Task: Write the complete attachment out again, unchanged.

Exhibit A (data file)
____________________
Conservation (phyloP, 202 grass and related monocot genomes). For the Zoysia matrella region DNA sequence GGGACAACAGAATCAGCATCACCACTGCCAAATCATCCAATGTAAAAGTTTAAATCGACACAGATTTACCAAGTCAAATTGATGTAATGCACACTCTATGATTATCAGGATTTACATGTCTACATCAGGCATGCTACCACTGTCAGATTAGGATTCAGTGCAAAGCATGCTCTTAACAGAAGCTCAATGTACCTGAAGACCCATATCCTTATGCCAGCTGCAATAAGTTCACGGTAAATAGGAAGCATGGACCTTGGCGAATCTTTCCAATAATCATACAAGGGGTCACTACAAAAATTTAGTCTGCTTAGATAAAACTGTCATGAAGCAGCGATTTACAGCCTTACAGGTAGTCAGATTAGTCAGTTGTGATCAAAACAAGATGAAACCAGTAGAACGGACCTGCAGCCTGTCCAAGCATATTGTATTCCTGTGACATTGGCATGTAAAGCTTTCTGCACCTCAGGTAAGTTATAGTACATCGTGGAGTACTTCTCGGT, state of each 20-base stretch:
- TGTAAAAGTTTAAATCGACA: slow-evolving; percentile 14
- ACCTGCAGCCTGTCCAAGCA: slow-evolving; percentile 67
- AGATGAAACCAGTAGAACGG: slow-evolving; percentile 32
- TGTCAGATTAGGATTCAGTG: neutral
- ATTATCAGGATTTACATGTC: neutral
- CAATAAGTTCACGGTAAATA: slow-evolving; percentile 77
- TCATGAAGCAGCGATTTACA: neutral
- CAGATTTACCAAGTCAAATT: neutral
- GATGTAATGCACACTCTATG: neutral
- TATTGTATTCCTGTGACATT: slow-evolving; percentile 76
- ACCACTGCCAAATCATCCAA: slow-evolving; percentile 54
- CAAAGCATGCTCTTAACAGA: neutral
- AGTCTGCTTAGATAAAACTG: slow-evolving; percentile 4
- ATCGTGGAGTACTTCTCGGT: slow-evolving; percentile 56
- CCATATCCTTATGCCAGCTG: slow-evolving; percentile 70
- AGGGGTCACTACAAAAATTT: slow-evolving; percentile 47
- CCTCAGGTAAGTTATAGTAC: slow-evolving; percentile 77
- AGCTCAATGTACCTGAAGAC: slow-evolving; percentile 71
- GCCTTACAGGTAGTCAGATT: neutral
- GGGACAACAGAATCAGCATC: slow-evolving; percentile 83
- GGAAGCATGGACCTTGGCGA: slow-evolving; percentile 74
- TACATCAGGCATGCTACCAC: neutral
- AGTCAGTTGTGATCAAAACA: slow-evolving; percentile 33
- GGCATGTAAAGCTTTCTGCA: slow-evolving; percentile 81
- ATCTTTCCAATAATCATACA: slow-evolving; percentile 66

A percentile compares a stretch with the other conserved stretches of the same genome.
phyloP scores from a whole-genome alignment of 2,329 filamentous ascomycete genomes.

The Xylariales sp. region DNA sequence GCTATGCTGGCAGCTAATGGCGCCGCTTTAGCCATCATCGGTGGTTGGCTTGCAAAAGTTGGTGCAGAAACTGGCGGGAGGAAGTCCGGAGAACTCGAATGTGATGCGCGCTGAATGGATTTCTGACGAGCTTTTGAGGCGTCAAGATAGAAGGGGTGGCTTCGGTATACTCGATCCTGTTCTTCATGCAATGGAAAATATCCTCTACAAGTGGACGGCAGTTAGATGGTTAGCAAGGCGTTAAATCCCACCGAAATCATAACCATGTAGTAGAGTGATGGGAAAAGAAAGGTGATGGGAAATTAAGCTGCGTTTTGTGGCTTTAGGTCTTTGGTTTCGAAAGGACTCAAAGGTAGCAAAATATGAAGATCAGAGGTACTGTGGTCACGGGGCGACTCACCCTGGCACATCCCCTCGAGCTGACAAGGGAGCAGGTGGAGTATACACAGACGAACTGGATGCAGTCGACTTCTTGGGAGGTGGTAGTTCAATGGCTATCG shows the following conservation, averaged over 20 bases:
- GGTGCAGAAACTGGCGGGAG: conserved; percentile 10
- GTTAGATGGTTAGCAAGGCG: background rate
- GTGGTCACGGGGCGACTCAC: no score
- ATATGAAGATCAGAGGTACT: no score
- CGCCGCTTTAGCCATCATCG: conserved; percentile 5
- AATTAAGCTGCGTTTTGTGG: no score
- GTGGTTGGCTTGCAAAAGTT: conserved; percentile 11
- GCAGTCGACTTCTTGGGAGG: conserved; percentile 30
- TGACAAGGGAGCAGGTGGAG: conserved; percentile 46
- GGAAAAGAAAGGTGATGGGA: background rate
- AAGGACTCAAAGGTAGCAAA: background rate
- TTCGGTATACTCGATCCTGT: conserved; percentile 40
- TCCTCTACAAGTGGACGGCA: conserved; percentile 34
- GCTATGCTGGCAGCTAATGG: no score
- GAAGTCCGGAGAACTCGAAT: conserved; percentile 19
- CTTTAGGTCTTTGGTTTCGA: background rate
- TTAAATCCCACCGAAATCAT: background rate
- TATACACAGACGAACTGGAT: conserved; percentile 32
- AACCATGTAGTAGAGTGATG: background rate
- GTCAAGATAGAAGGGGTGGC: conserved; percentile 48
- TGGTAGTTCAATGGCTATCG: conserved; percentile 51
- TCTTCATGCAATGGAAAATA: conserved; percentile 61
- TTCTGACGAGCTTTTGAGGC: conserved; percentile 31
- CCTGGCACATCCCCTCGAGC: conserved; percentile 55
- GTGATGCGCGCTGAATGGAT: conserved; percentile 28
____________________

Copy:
Conservation (phyloP, 202 grass and related monocot genomes). For the Zoysia matrella region DNA sequence GGGACAACAGAATCAGCATCACCACTGCCAAATCATCCAATGTAAAAGTTTAAATCGACACAGATTTACCAAGTCAAATTGATGTAATGCACACTCTATGATTATCAGGATTTACATGTCTACATCAGGCATGCTACCACTGTCAGATTAGGATTCAGTGCAAAGCATGCTCTTAACAGAAGCTCAATGTACCTGAAGACCCATATCCTTATGCCAGCTGCAATAAGTTCACGGTAAATAGGAAGCATGGACCTTGGCGAATCTTTCCAATAATCATACAAGGGGTCACTACAAAAATTTAGTCTGCTTAGATAAAACTGTCATGAAGCAGCGATTTACAGCCTTACAGGTAGTCAGATTAGTCAGTTGTGATCAAAACAAGATGAAACCAGTAGAACGGACCTGCAGCCTGTCCAAGCATATTGTATTCCTGTGACATTGGCATGTAAAGCTTTCTGCACCTCAGGTAAGTTATAGTACATCGTGGAGTACTTCTCGGT, state of each 20-base stretch:
- TGTAAAAGTTTAAATCGACA: slow-evolving; percentile 14
- ACCTGCAGCCTGTCCAAGCA: slow-evolving; percentile 67
- AGATGAAACCAGTAGAACGG: slow-evolving; percentile 32
- TGTCAGATTAGGATTCAGTG: neutral
- ATTATCAGGATTTACATGTC: neutral
- CAATAAGTTCACGGTAAATA: slow-evolving; percentile 77
- TCATGAAGCAGCGATTTACA: neutral
- CAGATTTACCAAGTCAAATT: neutral
- GATGTAATGCACACTCTATG: neutral
- TATTGTATTCCTGTGACATT: slow-evolving; percentile 76
- ACCACTGCCAAATCATCCAA: slow-evolving; percentile 54
- CAAAGCATGCTCTTAACAGA: neutral
- AGTCTGCTTAGATAAAACTG: slow-evolving; percentile 4
- ATCGTGGAGTACTTCTCGGT: slow-evolving; percentile 56
- CCATATCCTTATGCCAGCTG: slow-evolving; percentile 70
- AGGGGTCACTACAAAAATTT: slow-evolving; percentile 47
- CCTCAGGTAAGTTATAGTAC: slow-evolving; percentile 77
- AGCTCAATGTACCTGAAGAC: slow-evolving; percentile 71
- GCCTTACAGGTAGTCAGATT: neutral
- GGGACAACAGAATCAGCATC: slow-evolving; percentile 83
- GGAAGCATGGACCTTGGCGA: slow-evolving; percentile 74
- TACATCAGGCATGCTACCAC: neutral
- AGTCAGTTGTGATCAAAACA: slow-evolving; percentile 33
- GGCATGTAAAGCTTTCTGCA: slow-evolving; percentile 81
- ATCTTTCCAATAATCATACA: slow-evolving; percentile 66

A percentile compares a stretch with the other conserved stretches of the same genome.
phyloP scores from a whole-genome alignment of 2,329 filamentous ascomycete genomes.

The Xylariales sp. region DNA sequence GCTATGCTGGCAGCTAATGGCGCCGCTTTAGCCATCATCGGTGGTTGGCTTGCAAAAGTTGGTGCAGAAACTGGCGGGAGGAAGTCCGGAGAACTCGAATGTGATGCGCGCTGAATGGATTTCTGACGAGCTTTTGAGGCGTCAAGATAGAAGGGGTGGCTTCGGTATACTCGATCCTGTTCTTCATGCAATGGAAAATATCCTCTACAAGTGGACGGCAGTTAGATGGTTAGCAAGGCGTTAAATCCCACCGAAATCATAACCATGTAGTAGAGTGATGGGAAAAGAAAGGTGATGGGAAATTAAGCTGCGTTTTGTGGCTTTAGGTCTTTGGTTTCGAAAGGACTCAAAGGTAGCAAAATATGAAGATCAGAGGTACTGTGGTCACGGGGCGACTCACCCTGGCACATCCCCTCGAGCTGACAAGGGAGCAGGTGGAGTATACACAGACGAACTGGATGCAGTCGACTTCTTGGGAGGTGGTAGTTCAATGGCTATCG shows the following conservation, averaged over 20 bases:
- GGTGCAGAAACTGGCGGGAG: conserved; percentile 10
- GTTAGATGGTTAGCAAGGCG: background rate
- GTGGTCACGGGGCGACTCAC: no score
- ATATGAAGATCAGAGGTACT: no score
- CGCCGCTTTAGCCATCATCG: conserved; percentile 5
- AATTAAGCTGCGTTTTGTGG: no score
- GTGGTTGGCTTGCAAAAGTT: conserved; percentile 11
- GCAGTCGACTTCTTGGGAGG: conserved; percentile 30
- TGACAAGGGAGCAGGTGGAG: conserved; percentile 46
- GGAAAAGAAAGGTGATGGGA: background rate
- AAGGACTCAAAGGTAGCAAA: background rate
- TTCGGTATACTCGATCCTGT: conserved; percentile 40
- TCCTCTACAAGTGGACGGCA: conserved; percentile 34
- GCTATGCTGGCAGCTAATGG: no score
- GAAGTCCGGAGAACTCGAAT: conserved; percentile 19
- CTTTAGGTCTTTGGTTTCGA: background rate
- TTAAATCCCACCGAAATCAT: background rate
- TATACACAGACGAACTGGAT: conserved; percentile 32
- AACCATGTAGTAGAGTGATG: background rate
- GTCAAGATAGAAGGGGTGGC: conserved; percentile 48
- TGGTAGTTCAATGGCTATCG: conserved; percentile 51
- TCTTCATGCAATGGAAAATA: conserved; percentile 61
- TTCTGACGAGCTTTTGAGGC: conserved; percentile 31
- CCTGGCACATCCCCTCGAGC: conserved; percentile 55
- GTGATGCGCGCTGAATGGAT: conserved; percentile 28